We have aggressively repositioned the company over the last 4 to 5 years to be increasingly centered in exciting end markets such as data centers, mobile networks and flash. Despite macro challenges, the basic fundamentals of data and traffic growth, along with growth in related mobile services, are expected to be solid over the coming years. We estimate that nearly 50% of our revenues come from data center IT spending, with over 10% of the company's total revenue influenced by the top hyperscale web companies. Mobile networks and flash now each make up double-digit percentages of the total company's revenues.

Our Q4 guidance takes into account market weakness, related inventory adjustments at key customers and a cautious stance given uncertainty in our end markets. As a result of the challenging environment we are facing, the management team is taking a more aggressive path to drive business model performance while not jeopardizing our growth franchises.

We are continuing to see great productivity benefits from a number of major initiatives we executed over the past 3 to 4 years that can enable us to generate growth while maintaining current expense levels. These initiatives, which we've touched upon with our investors in the past, include a large and highly capable R&D base in China and India, working in concert with the development teams in the U.S., a common technology platform leveraged across all product lines and a significant site consolidation.

We are confident in our ability to maintain quarterly non-GAAP operating expense levels at the current $230 million level while supporting our large design win pipeline, driving our upcoming product cycles and fueling future growth engines. With non-GAAP gross margins at approximately 55%, this lowers the required quarterly revenue level to hit 20% non-GAAP operating margins to $660 million versus the previously stated $700 million.

While near-term revenue growth is being impacted by market and demand weakness, our strategy, execution and outlook for future growth remain intact. We believe that we are simply witnessing a delay to a solid growth story, which we expect to materialize in 2014. At the same time, the management team remains committed to driving towards our business model target of 20% non-GAAP operating margins.

Our confidence in our ability to grow revenues going forward is based on a large pipeline of design wins, new product ramps and numerous other contributing factors. One, LSI is now established as the #2 provider in the rapidly growing PCIe flash adapter market segment, with Q3 revenues growing 37% sequentially and 55% year-over-year.

Two, in flash controllers, we believe our revenue will trough in Q4, and we will soon benefit from a new product cycle based on our third-generation SandForce flash controller. Numerous major NAND and SSD vendors have active development programs underway.

Three, in networking, we're still at the early stages of ramping Axxia and custom products into wireless base stations and enterprise switches. With Cisco, where we just won Supplier of the Year, we have over 10 unique designs and development across our enterprise and data center portfolio, with the initial program shipping in production now and the rest releasing into production over the next 1 to 6 quarters.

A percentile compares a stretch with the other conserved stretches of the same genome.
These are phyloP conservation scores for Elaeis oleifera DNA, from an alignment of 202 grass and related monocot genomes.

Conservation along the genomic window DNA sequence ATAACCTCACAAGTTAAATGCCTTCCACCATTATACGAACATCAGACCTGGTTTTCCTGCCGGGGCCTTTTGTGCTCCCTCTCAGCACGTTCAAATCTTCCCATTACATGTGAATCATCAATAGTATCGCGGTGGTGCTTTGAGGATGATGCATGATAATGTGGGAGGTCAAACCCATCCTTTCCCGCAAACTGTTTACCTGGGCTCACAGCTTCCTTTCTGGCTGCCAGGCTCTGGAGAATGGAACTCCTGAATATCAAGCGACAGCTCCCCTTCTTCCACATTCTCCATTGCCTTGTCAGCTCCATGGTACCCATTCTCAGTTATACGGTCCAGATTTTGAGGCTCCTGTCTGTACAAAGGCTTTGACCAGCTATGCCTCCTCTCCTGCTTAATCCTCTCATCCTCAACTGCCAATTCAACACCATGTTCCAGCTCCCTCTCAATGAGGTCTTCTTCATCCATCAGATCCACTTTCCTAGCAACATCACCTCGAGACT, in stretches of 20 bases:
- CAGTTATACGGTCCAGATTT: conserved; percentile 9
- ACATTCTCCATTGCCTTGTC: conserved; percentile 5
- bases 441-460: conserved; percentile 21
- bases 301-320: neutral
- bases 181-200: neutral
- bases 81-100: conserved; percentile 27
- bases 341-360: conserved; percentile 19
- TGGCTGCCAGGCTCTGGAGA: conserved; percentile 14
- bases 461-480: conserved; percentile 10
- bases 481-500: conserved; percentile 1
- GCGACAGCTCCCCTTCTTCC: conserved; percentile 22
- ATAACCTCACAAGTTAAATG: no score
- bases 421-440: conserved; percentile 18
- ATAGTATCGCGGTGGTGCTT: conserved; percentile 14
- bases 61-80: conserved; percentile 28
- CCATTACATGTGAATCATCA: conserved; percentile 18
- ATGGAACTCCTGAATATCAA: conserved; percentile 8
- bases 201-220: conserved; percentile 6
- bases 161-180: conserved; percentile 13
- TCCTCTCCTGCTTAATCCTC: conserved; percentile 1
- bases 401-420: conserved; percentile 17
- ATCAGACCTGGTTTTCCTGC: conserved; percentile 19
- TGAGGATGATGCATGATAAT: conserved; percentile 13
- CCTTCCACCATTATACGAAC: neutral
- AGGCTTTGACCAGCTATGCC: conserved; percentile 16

Four, in HDD, we have now begun volume shipments to a new client SoC customer and have received confirmation that LSI SoCs will ship in tens of millions of new client hard disk drives in 2014 with this customer. And lastly, we expect our enterprise HDD share to increase in 2014 as we ramp 28-nanometer SoCs at 3 out of 4 HDD OEMs.

Now I'd like to briefly review additional product highlights and growth drivers for our businesses. In flash, there is no other company that has LSI's breadth of products. Only LSI offers standard and custom flash controllers, PCIe flash adapters and caching software. This capability has enabled us to engage a broad base of customers, including vertically integrated NAND suppliers.

LSI now has 17 different custom flash controllers that are either in production or in development with multiple NAND and SSD OEMs and we expect to see revenue growth as these programs ramp into production in 2014. For standard product flash controller silicon, we have sampled our third generation of SandForce controllers that have been specifically architected to bring out the full performance benefit of PCIe technology while also supporting the ubiquitous data interface.

Silicon validation and performance testing is progressing well ahead of expectations, and numerous NAND and SSD customers are in full development. The SF-3700 solution offers firmware with customization capability to meet the needs of a broad range of customers. Based on customer feedback, we believe we are ahead of our competition with this class of controller.